Patient satisfaction with their doctor is an essential component of healthcare that impacts both patient health outcomes and fiscal success of healthcare organizations. This study identifies doctor behaviors that act as drivers of patient satisfaction when doctor expertise is set aside and determines the importance of these behaviors between different age groups. Survey data were gathered from two samples, one comprising younger adults at a mid-size Midwestern university (n=100) and one comprising older adults from a national market research survey panel provider (n=187). Subjects were asked to rate their satisfaction with their doctors from 0‑100 and rate the importance of 21 doctor behaviors from 1-5. Results support evaluating patients’ overall views with their doctors separately from their views of their doctors when ignoring doctors’ expertise, as three unique doctor behaviors were identified when ignoring the doctors’ expertise (i.e., not rushed, long-term relationship, and being fun). Results also support the existence of age-related patient satisfaction drivers. Unique satisfaction drivers among younger patients include not rushing the interaction, being fun, conveying a caring demeanor, and protecting patient privacy. Conversely, unique satisfaction drivers among older patients include listening, conveying friendliness, building long-term relationships, and seeking patient input. Findings indicate that expertise-independent doctor behaviors are quantifiable and demonstrate clear patterns of importance in terms of patient satisfaction to different age groups. They also align with prior research findings that behaviors traditionally classified as “soft skills” like smiling and active listening are important attributes when considering patient satisfaction.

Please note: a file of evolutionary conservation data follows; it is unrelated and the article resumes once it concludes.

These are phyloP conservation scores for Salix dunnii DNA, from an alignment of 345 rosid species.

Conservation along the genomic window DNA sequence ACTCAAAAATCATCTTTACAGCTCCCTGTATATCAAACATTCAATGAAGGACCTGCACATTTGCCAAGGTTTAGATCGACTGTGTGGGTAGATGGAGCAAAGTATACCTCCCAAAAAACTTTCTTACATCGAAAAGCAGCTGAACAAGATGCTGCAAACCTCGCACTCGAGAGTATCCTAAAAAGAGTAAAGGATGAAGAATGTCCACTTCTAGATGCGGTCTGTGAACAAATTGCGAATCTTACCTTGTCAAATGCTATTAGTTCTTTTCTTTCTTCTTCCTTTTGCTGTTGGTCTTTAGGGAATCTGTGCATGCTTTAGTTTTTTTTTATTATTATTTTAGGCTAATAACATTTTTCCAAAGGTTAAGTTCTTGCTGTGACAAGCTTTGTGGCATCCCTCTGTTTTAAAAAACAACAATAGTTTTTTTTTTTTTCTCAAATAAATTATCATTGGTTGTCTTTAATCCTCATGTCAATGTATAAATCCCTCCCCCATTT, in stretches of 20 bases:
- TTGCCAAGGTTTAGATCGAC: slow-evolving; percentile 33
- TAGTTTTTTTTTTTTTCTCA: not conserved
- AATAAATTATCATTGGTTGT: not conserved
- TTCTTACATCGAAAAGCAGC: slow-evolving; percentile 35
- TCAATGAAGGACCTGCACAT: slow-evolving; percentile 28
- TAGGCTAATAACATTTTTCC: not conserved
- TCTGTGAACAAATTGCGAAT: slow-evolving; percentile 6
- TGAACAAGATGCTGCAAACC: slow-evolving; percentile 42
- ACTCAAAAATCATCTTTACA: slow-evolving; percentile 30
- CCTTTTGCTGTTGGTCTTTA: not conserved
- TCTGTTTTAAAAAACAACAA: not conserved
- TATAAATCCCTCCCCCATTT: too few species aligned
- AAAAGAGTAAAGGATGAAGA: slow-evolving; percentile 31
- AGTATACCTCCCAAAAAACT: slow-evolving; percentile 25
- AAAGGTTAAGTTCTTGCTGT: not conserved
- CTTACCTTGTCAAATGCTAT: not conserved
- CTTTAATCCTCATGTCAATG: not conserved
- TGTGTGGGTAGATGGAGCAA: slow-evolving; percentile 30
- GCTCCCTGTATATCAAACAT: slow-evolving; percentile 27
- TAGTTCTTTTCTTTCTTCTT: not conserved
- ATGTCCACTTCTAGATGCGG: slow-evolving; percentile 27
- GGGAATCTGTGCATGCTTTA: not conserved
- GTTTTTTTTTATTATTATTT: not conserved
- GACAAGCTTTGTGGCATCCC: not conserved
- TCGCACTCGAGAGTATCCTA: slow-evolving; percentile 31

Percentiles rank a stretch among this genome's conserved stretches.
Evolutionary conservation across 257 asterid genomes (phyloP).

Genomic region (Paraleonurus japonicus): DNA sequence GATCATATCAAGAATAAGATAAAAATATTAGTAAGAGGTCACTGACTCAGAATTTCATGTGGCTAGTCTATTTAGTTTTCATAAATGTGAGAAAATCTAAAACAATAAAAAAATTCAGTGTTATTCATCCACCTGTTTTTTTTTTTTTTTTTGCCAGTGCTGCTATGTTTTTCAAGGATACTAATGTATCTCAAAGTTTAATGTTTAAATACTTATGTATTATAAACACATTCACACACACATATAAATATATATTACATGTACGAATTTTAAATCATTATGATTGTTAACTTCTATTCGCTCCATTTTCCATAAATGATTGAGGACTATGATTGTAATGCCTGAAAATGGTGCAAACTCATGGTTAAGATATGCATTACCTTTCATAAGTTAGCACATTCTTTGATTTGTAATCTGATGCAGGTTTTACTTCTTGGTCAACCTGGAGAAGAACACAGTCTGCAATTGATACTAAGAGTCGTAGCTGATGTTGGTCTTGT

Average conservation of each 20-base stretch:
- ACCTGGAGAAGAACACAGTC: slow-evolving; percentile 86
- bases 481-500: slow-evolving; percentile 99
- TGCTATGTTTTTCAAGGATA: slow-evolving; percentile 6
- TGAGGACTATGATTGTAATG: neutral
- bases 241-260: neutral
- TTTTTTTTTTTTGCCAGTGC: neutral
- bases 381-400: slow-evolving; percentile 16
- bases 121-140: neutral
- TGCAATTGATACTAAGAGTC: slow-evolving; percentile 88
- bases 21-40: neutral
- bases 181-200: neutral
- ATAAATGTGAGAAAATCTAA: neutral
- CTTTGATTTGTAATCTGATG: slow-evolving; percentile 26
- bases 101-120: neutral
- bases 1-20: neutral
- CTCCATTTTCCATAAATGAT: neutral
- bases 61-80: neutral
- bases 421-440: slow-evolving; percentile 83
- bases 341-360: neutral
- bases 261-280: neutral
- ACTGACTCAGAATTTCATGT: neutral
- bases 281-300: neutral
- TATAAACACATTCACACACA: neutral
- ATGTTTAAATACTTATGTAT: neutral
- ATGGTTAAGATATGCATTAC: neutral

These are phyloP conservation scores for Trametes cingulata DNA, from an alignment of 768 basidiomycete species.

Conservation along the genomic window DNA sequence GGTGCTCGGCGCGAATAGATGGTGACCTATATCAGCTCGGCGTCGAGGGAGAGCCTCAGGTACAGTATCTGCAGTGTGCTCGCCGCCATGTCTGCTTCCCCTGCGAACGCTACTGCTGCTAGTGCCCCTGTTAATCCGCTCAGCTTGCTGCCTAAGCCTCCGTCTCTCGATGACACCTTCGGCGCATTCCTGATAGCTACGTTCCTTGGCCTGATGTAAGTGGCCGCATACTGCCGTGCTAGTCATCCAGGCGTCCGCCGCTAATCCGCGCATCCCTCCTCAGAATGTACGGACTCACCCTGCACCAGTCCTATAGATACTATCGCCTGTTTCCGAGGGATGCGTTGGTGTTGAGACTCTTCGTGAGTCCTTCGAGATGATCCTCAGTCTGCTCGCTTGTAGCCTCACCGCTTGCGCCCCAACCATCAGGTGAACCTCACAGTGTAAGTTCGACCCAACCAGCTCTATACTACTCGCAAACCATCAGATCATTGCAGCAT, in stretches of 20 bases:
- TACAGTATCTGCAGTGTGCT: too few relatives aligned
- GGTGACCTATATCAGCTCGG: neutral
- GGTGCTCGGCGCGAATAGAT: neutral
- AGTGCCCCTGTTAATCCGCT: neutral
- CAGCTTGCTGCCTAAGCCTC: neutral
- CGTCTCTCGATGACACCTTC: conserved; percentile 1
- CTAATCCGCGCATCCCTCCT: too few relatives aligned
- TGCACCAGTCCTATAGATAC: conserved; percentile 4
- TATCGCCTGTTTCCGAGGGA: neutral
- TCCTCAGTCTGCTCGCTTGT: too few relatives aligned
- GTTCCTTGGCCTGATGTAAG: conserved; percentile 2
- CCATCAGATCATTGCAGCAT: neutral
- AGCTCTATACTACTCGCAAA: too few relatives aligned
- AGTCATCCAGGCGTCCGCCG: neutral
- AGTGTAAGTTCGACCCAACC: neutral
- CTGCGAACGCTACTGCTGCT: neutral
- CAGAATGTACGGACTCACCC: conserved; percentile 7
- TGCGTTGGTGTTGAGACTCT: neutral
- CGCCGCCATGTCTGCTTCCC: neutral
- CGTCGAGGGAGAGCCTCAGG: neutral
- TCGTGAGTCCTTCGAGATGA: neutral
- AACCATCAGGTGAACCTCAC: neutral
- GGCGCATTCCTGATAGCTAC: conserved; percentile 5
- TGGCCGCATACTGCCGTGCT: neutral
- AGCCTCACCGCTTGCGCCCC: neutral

This article is associated with the Staff & Provider Engagement lens of The Beryl Institute Experience Framework (https://theberylinstitute.org/experience-framework/).
Lilly B, Tippins MJ, Tippins K, Lilly J. Doctor behaviors that impact patient satisfaction. Patient Experience Journal. 2023; 10(2):103-112. doi: 10.35680/2372-0247.1813.
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